With a sound that is stuck somewhere between early The Kooks, Arctic Monkeys and disgruntled British garage rock, The Curious Incident have carved out a rather select niche for themselves in the British and South African music scenes. It is an interesting case, seeing as they are a band that is more popular in South Africa than they are in their own home country, but I guess in a scene that practically created indie rock bands – it is difficult to break through into the mainstream eye.
Nevertheless, The Curious Incident have made themselves a name in their own indie, joining their slightly rowdy noise-pop contemporaries Johnny Foreigner in being one of the few underground UK bands to often tour the South African club scene. It is no surprise that this has happened. Their humble indie rock sound is the staple sound of the majority of popular South Africa –except The Curious Incident panders more towards the alternative Brit-pop sound with catchy four chord riffs and a foot-stomping offbeat tempo.
Their new EP, Penny Lonesome, is a cheeky four track EP that is a gentle frolic in the delicate fields of infectious Brit-pop and delightfully catchy and upbeat indie pop, with gentle hints of gritty garage rock bristling from behind wafts of sickly sweet pop rock chord progression. In the general sense of originality, The Curious Incident are really nothing new. Bands like them are as common as a white girl in a Starbucks, or hipsters at an Arcade Fire show. The defining factor in The Curious Incident being a good band is that they know their sound is common, but they don’t bother with hiding it behind desperate attempts to sound unique. Their strength is in understanding that they are practically a very underground pop rock band.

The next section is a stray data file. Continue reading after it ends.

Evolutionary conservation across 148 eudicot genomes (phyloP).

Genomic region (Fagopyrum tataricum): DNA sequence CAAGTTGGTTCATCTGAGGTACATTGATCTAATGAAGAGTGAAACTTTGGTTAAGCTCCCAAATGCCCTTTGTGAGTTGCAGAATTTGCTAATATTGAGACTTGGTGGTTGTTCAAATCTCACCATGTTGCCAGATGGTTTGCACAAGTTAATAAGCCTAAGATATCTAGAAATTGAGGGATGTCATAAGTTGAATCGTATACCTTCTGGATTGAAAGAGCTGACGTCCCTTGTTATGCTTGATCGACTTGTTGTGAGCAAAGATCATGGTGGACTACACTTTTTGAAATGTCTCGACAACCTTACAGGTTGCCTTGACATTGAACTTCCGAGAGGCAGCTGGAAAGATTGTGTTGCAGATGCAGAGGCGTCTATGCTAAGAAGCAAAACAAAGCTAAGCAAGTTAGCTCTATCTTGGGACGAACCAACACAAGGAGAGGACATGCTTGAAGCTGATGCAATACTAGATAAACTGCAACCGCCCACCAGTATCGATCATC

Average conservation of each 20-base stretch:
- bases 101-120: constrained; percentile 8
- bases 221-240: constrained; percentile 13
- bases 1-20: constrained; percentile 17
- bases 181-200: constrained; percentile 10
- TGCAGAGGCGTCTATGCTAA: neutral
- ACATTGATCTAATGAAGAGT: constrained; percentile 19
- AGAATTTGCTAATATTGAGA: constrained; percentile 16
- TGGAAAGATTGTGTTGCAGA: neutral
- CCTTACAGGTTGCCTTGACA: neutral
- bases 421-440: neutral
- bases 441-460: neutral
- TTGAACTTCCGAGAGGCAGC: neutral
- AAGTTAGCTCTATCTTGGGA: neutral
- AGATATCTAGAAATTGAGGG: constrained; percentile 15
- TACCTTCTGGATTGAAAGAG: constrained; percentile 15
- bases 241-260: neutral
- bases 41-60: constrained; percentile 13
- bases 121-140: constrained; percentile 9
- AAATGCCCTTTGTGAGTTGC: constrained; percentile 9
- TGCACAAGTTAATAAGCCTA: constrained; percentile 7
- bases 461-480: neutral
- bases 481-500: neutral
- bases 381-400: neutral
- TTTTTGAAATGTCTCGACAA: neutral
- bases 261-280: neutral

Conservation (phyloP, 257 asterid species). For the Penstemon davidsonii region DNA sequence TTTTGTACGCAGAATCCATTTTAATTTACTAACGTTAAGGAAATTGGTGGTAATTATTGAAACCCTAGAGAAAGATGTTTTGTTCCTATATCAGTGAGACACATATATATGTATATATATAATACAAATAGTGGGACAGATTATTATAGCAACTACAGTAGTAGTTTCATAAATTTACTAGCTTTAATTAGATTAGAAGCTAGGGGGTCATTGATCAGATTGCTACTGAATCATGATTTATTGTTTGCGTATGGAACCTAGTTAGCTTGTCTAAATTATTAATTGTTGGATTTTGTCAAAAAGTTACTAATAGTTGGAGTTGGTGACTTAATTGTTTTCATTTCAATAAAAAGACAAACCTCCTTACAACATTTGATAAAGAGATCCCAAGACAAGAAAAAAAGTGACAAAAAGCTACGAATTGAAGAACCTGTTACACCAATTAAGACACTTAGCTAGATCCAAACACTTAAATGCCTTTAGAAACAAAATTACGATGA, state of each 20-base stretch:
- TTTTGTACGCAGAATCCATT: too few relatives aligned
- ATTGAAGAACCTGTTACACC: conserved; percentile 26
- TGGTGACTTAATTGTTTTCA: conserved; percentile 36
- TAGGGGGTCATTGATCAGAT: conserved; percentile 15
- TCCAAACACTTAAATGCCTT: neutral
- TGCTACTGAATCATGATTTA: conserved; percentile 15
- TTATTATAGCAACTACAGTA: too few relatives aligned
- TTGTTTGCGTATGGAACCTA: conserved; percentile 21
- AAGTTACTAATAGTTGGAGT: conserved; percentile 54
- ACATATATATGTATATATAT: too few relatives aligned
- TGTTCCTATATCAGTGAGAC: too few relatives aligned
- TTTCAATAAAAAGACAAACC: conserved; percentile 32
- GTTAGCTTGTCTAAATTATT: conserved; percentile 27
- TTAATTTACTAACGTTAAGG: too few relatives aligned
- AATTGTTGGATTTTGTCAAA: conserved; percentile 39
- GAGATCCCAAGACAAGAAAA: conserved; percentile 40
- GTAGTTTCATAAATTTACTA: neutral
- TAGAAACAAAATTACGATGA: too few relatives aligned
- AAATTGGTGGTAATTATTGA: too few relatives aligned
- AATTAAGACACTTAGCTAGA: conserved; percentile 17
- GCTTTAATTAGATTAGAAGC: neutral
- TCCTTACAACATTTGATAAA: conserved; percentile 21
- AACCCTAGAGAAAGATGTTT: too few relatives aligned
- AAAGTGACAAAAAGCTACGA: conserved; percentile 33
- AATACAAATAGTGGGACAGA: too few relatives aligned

Penny Lonesome is clear evidence of this. They’re pop rock done in the most intelligent way possible. Their lyrics don’t adhere to necessarily stereotypical lyrical themes, yet their song structure is catchy enough to allow them to infiltrate the steady stream of basely unintelligent pop music that finds its way onto the radio. For instance, their lead single “Money” actually pokes fun at a lot of these artists who just tend to follow the money, or rather the wealthy pop artists that act as if they don’t make music to make money – which is most likely a lie. “Diane” rolls out with the school-time crush that develops into being the high school sweetheart marriage – all done to an incredibly upbeat tune. “Please Don’t Stay” hits you with a very polite way of telling someone to shut up when they’re getting on your nerves, and “The Hunt” hits you with a lasting feeling of intense happiness.
There is no doubt that The Curious Incident deserve a little more recognition than they receive, but alas – their faces are not prettier enough nor are they winners of a talent show that happened to win a pretty sweet record deal. The only thing The Curious Incident can do is make more music, and hope that their pennies become less lonesome.